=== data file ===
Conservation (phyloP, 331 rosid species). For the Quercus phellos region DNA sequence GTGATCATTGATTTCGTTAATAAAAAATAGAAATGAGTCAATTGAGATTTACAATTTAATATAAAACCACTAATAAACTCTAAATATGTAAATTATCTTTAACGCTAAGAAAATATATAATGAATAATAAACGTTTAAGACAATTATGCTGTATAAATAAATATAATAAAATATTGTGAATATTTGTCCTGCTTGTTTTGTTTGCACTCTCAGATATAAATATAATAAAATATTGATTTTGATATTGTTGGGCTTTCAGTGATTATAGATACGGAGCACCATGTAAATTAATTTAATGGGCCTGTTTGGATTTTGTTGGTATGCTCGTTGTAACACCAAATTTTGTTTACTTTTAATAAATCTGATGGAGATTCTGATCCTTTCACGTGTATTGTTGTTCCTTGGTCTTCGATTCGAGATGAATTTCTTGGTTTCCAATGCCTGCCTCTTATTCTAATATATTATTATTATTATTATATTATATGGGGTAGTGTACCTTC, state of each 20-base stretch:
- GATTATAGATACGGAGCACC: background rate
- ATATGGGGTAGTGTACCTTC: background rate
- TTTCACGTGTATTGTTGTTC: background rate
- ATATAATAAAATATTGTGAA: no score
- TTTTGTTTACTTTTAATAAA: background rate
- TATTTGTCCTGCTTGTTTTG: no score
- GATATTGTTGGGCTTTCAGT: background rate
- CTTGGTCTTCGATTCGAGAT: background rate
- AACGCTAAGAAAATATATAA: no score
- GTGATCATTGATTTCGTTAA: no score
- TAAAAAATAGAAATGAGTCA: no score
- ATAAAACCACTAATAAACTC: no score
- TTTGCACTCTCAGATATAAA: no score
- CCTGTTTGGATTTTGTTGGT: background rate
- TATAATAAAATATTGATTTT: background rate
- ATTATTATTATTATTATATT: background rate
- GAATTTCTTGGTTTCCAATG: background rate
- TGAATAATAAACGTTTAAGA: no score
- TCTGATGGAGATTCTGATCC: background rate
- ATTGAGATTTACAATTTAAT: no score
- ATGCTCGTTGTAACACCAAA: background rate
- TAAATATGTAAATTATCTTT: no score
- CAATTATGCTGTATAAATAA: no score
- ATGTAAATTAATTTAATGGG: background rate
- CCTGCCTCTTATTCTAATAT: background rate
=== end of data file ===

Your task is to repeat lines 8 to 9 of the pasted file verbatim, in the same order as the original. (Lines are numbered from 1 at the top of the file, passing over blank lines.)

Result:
- GATATTGTTGGGCTTTCAGT: background rate
- CTTGGTCTTCGATTCGAGAT: background rate